The peasants have no fish? Let them eat steel!

commentary posted 2016-05-21 - last updated 2016-10-14
Eat steel

Magna Cum Laude, from the Marie Antoinette School of Public Relations

It only took about ten days for locals to determine that an Industrial Zone pipe that was discharging foul-smelling waste water into the sea was the likely cause of the sudden death of 80 tons of fish along the central coast of Vietnam. It took another ten days for the Deputy Minister of Natural Resources and Environment to announce that the waste water pipe belongs to a steel firm under the Formosa Plastics Group conglomerate of Taiwan. While authorities were claiming there was no evidence the steel firm's waste water caused the massive fish deaths, the steel firm nonetheless deployed its highest level spin doctor to calm the concerned community.

Chou Chun Fan, the firm's public relations director, chose his words carefully:

I cannot assure you that the activities of the steel factory would not impact marine life. You win some, you lose some... Of course, we tried to meet national standards but we have to exchange something for the project. Sometimes, we can't have it all, we have to choose. You have to decide whether to catch fish and shrimp, or to build a modern steel industry.

It only took less than a day for the subsequent furor to force the firm to completely disavow Mr. Fan's comments. The next day he was fired, sent back to Taiwan (perhaps for his own safety), and expressed contrition:

I have to take responsibility for my action. I hope that Vietnamese people will excuse me for my statement. Once again, I sincerely apologize to you.

Oh win some, you lose some. Still, this won't look good on his resume.

Updates (2016/09/01)

  • June 30, 2016:

    Vietnamese officials announced at a press conference that a discharge of toxic chemicals from the Formosa Ha Tinh Steel plant was the cause of the massive fish deaths.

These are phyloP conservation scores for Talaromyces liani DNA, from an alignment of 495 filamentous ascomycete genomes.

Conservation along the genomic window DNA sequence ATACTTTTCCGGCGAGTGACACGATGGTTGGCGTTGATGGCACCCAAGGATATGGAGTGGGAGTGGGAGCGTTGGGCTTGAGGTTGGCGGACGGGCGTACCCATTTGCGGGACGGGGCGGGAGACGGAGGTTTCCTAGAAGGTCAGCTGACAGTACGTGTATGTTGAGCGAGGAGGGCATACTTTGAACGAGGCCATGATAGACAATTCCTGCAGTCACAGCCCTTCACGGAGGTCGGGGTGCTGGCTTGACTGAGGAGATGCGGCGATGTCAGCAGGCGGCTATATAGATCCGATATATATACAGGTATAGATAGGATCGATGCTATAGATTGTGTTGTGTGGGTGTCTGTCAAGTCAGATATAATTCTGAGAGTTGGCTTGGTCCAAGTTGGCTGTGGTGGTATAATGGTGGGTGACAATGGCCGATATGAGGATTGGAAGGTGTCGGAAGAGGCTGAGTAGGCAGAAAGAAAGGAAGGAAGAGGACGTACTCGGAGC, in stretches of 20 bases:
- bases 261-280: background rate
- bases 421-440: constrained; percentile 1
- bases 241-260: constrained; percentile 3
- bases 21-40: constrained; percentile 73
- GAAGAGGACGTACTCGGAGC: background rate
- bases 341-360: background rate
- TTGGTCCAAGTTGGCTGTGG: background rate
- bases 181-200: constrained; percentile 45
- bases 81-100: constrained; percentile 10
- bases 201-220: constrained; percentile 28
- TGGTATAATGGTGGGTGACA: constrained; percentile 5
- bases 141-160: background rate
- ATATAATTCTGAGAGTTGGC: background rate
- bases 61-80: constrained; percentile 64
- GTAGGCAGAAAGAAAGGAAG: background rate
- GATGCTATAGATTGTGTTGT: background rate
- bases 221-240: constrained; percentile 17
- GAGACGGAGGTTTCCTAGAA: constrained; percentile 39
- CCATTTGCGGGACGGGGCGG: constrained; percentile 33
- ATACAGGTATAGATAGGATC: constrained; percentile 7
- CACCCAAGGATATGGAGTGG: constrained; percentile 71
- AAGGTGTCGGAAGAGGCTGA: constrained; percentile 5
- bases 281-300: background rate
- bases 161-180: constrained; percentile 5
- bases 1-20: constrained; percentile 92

Formosa Ha Tinh Steel, a subsidiary of Taiwan’s Formosa Plastics Group, has been ordered to pay $500 million to compensate local fishing communities that have been devastated by the incident, in addition to making significant improvements to the waste treatment facilities at the plant.

    The CEO of the steel producer, Chen Yuan Cheng, apologized for the incident in a pre-recorded video shown at the press conference.

  • July 30, 2016:

    Tran Hong Ha, Vietnam's natural resources and environment minister, said in a televised meeting held by the country's parliament, that FPG paid US$250 million in compensation on July 28 for the damage inflicted by the pollution, and the other half of the compensation -- US$250 million -- is expected to be paid on Aug. 28.

    The Vietnamese minister said that the government has placed the US$250 million worth of compensation from FPG in a single bank account and will distribute the funds to the victims of the pollution case and also use the funds to clean the toxic waste discharged by the FPG's steel complex, Formosa Ha Tinh Steel Corp.

  • Sep. 1, 2016:

    About 3,000 Roman Catholic parishioners from central Vietnam took to the streets to protest against a Formosa Plastics Group steel plant responsible for a release of toxic chemicals in April that killed tons of marine life and left fishermen and tourism industry workers jobless in four provinces, Radio Free Asia reports.

    "It has been four months since Formosa caused the pollution and people still have no jobs", said one protestor. “Formosa paid U.S. $500 million [for the pollution], but the government has not paid the people,” said another protester. “We are looking for money to send our children to school.”